Film

The Forty-Year-Old Version


The Forty-Year-Old Version (2020)
★★★★ / ★★★★

The movie begins with a series of funny situations as we follow Radha (Radha Blank), an NYC-based black playwright who is struggling artistically and financially, from the moment those expressive eyes open till her cracking bones hit the hay. The next day begins and the cycle repeats. But just when we think we are accustomed to the formula, the picture disarms us by revealing nuanced layers about the artist, particularly how sad feels and how lost she has become due to the recent passing of her mother. Here is a story of a woman, three months shy of turning of forty, who is driven—desperate—to fill a void. Writing doesn’t work. Teaching has staled. Perhaps this time it can be filled by becoming a hip-hop artist. Her persona is RadhaMUSPrime.

Blank also writes and directs “The Forty-Year-Old Version,” autobiographical in nature and reeking of Spike Lee ‘80s joie de vivre. It is shot in black and white. Very talky. Humanist to a tee. Its humor is pointed and its love for the working class shines through. Neighbors are interviewed and they look directly at the camera. Then they electrify us with attitude and authenticity.

When these vivacious personalities move out of the frame, like the sassy old lady or the homeless man across the street, we feel there is more to their stories and so we wish to follow them. The same can be said about the multi-ethnic women engaging in rap battle in the Bronx. Or Radha’s students. Or the actors in Radha’s play. It is such a joy that although some characters are provided fewer than ten lines, they pop and we remember them. Here is a film that leaves a strong impression.

We are provided a clear vision of what’s important to Radha. Surface viewers will claim her play belongs on this list while thoughtful viewers might say otherwise. The play, originally about how gentrification has affected black lives in Harlem but has morphed into something else for the sake of appealing (read: being more palatable) to the masses, is but a product of Radha’s artistic expression. Blank commands the camera in such a way as to focus on the character’s detailed facial expressions thereby emphasizing that Radha finds pleasure—no, exhilaration—in the process. The joy of work and working. The value of creating. The reward of living up to one’s potential or promise… outside of receiving a “30 Under 30” award.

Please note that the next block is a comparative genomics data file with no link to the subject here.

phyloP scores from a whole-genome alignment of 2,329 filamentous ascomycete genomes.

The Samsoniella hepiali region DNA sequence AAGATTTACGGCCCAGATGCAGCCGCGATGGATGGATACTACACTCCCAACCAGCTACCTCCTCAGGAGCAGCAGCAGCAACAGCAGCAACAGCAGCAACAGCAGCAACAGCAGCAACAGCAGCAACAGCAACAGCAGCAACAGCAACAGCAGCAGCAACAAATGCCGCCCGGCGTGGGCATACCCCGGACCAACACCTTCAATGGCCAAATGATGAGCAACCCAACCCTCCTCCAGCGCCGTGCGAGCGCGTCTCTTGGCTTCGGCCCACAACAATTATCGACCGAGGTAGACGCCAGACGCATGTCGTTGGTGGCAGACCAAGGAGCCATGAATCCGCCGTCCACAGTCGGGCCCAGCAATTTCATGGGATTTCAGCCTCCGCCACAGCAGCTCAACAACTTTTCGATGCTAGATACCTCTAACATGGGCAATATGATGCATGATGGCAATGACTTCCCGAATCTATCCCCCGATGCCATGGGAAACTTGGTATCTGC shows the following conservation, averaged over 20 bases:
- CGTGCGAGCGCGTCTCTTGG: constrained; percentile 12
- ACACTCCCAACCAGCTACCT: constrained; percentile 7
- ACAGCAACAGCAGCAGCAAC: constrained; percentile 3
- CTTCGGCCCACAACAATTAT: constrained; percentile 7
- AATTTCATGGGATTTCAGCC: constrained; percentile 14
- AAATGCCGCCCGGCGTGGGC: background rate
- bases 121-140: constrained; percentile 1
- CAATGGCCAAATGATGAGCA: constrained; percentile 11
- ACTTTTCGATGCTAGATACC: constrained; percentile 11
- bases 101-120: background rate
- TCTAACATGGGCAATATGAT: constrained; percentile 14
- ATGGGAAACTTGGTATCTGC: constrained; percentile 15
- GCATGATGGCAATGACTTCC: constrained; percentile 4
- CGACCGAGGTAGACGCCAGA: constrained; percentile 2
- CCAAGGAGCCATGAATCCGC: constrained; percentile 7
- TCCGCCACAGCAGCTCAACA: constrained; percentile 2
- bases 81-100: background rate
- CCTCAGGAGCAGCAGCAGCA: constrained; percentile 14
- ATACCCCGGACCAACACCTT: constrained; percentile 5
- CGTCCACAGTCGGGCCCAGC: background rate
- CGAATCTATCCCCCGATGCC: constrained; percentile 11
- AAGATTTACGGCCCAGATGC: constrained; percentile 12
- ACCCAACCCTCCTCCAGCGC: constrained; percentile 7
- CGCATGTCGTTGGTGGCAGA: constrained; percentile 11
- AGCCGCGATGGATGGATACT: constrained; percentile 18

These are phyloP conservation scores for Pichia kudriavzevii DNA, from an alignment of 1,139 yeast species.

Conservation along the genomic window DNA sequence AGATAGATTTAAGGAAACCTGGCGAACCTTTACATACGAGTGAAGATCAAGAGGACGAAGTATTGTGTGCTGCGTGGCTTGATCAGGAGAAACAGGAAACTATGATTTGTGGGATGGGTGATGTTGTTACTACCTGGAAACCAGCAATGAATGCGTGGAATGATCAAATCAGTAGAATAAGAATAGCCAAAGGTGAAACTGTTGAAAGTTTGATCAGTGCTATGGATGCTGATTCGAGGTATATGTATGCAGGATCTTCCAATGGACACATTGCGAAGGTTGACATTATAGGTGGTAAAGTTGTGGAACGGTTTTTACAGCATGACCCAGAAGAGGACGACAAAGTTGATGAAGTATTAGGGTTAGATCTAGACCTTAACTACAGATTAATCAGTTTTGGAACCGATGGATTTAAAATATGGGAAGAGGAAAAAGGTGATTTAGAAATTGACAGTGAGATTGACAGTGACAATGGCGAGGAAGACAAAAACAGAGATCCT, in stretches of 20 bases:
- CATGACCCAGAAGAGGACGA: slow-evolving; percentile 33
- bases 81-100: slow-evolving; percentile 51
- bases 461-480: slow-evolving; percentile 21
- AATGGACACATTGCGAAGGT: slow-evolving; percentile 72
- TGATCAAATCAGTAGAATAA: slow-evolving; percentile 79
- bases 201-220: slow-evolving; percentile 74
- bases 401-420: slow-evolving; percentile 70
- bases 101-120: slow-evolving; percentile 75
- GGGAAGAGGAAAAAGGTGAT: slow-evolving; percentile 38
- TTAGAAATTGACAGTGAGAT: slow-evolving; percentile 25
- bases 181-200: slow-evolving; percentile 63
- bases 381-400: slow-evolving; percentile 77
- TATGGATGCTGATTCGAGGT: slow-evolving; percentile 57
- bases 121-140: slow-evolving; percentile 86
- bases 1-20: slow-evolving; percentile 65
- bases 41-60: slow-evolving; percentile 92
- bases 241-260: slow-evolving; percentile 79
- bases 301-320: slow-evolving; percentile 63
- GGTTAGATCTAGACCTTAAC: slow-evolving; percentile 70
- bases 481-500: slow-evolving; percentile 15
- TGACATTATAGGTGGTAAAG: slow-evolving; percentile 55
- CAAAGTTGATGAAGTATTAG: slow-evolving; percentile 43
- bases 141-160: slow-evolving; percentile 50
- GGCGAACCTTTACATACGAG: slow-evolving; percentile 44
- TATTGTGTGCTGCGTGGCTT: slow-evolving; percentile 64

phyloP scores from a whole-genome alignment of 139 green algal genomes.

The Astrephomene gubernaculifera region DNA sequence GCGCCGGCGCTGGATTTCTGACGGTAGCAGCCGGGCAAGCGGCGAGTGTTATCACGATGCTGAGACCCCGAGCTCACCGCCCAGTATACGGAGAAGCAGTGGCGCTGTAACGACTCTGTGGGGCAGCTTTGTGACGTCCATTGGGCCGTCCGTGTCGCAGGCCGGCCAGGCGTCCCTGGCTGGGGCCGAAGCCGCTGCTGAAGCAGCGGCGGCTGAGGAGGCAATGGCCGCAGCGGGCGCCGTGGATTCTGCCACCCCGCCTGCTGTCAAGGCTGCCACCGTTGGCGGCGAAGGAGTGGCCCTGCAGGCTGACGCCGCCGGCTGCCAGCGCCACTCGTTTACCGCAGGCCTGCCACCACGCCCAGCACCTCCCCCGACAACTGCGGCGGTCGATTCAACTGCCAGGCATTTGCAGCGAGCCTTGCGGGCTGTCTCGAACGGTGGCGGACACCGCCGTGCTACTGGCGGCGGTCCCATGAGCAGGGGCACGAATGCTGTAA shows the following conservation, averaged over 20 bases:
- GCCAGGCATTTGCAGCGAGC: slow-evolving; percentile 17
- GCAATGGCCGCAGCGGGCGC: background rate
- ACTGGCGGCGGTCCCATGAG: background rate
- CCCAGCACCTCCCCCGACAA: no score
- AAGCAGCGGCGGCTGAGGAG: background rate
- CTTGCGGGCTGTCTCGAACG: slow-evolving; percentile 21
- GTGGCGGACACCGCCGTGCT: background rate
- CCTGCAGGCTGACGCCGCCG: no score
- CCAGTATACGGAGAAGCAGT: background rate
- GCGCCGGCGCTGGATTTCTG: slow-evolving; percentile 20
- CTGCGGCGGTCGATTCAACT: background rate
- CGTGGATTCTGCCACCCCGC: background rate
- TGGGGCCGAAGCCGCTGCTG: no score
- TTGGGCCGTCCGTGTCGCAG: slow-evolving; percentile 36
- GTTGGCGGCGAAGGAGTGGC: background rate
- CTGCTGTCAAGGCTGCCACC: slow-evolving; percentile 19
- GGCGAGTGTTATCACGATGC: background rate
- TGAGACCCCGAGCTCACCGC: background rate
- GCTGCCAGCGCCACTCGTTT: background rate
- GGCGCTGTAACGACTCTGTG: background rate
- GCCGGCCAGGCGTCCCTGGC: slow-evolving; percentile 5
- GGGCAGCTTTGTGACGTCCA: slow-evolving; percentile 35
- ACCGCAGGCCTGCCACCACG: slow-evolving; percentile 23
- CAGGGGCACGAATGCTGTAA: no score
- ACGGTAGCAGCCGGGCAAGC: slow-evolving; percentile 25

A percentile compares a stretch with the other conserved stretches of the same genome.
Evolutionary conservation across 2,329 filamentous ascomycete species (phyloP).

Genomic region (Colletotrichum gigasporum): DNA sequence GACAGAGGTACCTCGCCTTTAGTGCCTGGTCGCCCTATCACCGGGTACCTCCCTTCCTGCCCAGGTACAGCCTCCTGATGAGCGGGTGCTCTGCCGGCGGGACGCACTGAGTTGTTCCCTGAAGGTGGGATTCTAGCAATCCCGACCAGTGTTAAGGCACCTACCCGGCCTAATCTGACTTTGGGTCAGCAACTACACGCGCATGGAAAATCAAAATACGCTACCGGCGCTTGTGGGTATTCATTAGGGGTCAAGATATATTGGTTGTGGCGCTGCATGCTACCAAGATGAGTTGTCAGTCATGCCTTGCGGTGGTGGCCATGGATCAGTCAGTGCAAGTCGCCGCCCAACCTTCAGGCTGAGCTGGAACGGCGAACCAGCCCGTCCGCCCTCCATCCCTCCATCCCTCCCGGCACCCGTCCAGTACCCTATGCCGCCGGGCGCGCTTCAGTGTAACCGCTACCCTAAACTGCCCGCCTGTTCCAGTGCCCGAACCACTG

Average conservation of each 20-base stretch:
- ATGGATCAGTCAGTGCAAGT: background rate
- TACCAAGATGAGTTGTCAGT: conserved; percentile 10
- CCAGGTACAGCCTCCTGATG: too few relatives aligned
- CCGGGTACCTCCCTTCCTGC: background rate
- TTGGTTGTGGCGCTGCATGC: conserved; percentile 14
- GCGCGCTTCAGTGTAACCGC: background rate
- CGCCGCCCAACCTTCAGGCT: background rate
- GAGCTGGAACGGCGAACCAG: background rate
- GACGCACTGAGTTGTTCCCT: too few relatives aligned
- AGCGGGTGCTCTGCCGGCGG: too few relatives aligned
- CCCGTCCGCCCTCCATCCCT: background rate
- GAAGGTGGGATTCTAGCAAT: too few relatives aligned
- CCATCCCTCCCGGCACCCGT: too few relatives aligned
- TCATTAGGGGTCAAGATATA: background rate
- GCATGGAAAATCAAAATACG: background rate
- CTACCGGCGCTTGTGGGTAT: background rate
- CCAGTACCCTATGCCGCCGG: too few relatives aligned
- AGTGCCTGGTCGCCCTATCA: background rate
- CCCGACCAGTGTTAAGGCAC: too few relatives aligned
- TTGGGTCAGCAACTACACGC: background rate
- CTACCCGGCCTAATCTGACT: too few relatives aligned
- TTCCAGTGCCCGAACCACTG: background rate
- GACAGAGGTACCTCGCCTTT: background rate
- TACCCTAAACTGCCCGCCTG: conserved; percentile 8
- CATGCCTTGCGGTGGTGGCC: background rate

The work goes on like this. Those who sign up to be entertained will be entertained; those who wish to peer into a life of a person will recognize the great wealth she has. For instance, observe how Radha’s students regard her. Although it is no secret that their teacher has not produced anything “substantial” in almost ten years, in that classroom she is the apple of their eye. They look up to her because even though she carries a deep sadness, and I think a few of them have picked up on it, she works hard to to evince a positive, welcoming energy. Many amusing exchanges (and confrontations) occur in that classroom, but it is a haven for those students.

Is RadhaMUSPrime any good? You have to see for yourself. To make a mixtape, Radha collaborates with a twenty-six-year-old music producer named D (Oswin Benjamin). The connection is amusing, refreshing, surprising, and revealing. The material could have easily gone down a romantic comedy route but refrains; it is far more sophisticated and understated than that. Confident, smart, and human every step of the way, I very much look forward to what Radha Blank will come up with next. I hope it’s just as beguiling.

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